When the boys were growing up and were being affected by what others were saying or doing, I’d repeat our mantra: be a duck.
A duck is designed to float. His feathers repel the water. If he absorbed the water he’d sink. So whenever water gets on him it just beads up and trickles off. He can paddle around all day doing his duck thing and enjoying the pond. Then, when he steps out on dry land, he is barely moist.
Without the ability to repel the water, even waddling down to the bank would be quite dangerous. If he slipped in, he might sit on top for a few seconds, but soon the water would start soaking in and eventually it would take him under.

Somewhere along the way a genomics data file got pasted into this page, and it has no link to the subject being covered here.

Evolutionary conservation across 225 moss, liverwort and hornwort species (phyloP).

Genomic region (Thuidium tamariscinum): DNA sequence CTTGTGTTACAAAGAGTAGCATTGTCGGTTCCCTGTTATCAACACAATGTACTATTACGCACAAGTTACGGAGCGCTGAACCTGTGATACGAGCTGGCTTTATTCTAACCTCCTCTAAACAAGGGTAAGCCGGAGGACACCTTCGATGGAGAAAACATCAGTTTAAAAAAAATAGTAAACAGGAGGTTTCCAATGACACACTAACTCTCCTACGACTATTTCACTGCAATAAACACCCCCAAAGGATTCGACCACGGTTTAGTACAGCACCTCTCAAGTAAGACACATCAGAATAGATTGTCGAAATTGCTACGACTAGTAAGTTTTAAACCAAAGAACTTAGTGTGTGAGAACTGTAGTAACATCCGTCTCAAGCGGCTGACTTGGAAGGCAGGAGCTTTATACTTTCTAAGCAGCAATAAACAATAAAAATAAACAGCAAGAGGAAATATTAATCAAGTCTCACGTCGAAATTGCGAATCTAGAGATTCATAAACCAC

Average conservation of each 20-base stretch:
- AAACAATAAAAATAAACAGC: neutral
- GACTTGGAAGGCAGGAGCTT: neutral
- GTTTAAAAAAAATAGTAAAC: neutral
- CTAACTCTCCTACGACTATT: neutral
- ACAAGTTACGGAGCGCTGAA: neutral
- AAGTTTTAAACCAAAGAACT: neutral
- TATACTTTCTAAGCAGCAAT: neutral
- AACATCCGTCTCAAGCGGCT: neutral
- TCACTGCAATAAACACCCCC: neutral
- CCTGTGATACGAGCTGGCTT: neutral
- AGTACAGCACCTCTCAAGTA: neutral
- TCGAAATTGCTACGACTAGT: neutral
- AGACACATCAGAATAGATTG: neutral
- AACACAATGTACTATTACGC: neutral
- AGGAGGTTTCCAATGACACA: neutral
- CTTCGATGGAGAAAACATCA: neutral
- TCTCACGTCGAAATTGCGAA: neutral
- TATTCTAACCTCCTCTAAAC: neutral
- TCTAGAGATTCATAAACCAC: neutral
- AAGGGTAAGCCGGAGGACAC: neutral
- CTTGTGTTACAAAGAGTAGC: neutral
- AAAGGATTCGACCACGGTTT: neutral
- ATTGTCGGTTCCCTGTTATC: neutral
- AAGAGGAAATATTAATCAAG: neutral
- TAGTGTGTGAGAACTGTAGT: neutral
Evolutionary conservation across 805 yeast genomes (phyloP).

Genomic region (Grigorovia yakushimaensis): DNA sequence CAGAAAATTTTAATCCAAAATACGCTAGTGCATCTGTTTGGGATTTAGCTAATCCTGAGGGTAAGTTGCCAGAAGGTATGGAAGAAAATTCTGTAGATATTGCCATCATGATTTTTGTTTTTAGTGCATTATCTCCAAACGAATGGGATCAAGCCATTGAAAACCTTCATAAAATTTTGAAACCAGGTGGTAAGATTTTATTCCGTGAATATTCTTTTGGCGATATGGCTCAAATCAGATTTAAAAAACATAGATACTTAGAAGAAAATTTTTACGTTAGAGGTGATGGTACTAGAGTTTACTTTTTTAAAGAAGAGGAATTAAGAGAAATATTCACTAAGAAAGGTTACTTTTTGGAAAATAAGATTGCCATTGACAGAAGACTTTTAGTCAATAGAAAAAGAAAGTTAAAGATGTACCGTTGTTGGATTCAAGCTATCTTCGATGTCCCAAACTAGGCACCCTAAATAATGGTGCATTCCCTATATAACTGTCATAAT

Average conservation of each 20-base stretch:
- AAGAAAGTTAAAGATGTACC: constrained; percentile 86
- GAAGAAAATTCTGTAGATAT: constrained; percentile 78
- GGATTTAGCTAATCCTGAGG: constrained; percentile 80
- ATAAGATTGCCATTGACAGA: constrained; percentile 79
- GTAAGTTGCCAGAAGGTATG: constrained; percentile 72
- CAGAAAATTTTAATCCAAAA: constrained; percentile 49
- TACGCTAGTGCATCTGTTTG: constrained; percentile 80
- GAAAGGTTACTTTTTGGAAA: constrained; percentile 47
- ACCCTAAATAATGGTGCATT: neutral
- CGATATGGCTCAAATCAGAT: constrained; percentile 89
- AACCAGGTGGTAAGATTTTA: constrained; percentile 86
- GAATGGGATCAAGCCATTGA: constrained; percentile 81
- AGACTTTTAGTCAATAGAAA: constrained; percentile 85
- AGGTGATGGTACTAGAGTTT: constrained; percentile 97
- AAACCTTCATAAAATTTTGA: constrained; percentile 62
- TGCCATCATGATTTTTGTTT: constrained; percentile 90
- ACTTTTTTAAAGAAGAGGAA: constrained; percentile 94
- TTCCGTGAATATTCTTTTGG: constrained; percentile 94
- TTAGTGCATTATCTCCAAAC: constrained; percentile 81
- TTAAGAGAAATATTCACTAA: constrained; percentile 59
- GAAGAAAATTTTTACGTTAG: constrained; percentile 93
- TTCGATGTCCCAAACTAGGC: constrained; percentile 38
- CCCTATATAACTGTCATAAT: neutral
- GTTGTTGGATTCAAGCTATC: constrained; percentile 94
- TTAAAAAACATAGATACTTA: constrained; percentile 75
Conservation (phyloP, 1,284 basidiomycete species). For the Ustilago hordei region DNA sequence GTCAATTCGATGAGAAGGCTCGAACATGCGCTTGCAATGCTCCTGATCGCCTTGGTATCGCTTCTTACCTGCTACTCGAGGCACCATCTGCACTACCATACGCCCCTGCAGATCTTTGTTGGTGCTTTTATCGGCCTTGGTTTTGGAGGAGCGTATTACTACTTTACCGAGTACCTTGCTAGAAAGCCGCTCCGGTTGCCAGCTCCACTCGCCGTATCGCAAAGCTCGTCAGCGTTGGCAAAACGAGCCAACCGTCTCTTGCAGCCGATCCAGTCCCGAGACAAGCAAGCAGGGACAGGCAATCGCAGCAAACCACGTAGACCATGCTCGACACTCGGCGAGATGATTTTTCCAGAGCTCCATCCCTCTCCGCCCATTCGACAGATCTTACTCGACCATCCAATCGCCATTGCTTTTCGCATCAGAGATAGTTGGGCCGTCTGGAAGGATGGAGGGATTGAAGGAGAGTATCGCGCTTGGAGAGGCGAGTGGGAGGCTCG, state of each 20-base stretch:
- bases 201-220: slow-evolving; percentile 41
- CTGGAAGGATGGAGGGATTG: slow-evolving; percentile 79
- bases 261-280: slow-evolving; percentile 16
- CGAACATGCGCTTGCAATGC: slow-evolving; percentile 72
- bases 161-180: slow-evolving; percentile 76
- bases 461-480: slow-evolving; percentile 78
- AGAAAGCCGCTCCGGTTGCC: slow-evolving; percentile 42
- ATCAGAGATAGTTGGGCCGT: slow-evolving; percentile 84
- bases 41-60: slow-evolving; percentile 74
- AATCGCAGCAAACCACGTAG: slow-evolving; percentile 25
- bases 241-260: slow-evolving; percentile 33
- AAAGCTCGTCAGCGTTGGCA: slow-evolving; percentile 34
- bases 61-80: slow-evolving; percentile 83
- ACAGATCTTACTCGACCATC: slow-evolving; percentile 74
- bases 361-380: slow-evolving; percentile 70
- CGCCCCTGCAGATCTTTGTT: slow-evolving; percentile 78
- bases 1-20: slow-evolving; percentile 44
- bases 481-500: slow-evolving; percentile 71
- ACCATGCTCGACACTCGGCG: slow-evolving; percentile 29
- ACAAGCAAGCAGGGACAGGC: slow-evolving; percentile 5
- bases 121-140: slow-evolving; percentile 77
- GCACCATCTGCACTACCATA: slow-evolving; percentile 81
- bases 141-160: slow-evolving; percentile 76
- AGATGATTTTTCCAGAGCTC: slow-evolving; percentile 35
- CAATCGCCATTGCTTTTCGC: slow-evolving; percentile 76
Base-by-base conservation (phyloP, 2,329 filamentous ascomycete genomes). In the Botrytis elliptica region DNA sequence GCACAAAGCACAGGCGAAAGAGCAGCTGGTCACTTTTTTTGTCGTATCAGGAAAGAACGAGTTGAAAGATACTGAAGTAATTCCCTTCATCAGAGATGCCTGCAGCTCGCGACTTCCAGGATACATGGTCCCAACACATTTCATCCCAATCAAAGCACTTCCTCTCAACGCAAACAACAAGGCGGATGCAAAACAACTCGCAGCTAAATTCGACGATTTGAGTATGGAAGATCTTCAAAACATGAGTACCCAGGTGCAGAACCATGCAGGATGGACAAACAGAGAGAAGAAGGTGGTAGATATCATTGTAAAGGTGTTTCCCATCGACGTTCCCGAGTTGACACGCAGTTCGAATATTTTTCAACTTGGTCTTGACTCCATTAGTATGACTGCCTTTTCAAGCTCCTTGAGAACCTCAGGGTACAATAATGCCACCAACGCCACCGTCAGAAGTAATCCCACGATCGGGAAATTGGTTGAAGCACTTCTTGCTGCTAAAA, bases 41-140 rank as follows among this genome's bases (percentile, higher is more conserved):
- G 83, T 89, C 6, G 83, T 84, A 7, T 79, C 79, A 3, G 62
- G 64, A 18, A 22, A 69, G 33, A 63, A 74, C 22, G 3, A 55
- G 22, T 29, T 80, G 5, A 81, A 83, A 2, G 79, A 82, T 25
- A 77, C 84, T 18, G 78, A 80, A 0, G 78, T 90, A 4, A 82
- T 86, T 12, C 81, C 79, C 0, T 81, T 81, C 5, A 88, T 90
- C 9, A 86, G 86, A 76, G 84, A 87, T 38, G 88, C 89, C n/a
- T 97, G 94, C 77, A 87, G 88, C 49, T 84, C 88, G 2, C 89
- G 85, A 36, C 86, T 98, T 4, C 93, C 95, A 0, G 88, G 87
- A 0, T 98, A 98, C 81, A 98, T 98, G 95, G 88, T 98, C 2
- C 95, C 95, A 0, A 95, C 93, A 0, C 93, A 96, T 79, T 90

A sponge, on the other hand, is designed to absorb. You don’t want a sponge that repels water. The goal of being a sponge is taking in all you can until you are saturated. Good sponges soak in what splashes around them.
We can’t stop the messages we hear every day that make us feel inferior, sad or rejected. They may come from a friend being unkind, a magazine telling us a lie about our appearance, a commercial hinting at things a real man should do or memories of things our parents told us growing up. There is no end to the messages, but there is a choice in how we deal with them.
Each statement we hear can either stick or trickle off. If we’re being a sponge, what we hear will absorb. We’ll carry it with us and even take in some more. Soon, we’ll become saturated with these unwanted messages and begin to see ourselves defined by the excess.
If we’re a duck, they’ll puddle up and trickle off. We heard them but refused to allow them to stick. No excess. No absorbing messages. We’re free to paddle on, defined by the joy of being a duck.
Today, I choose to be a duck.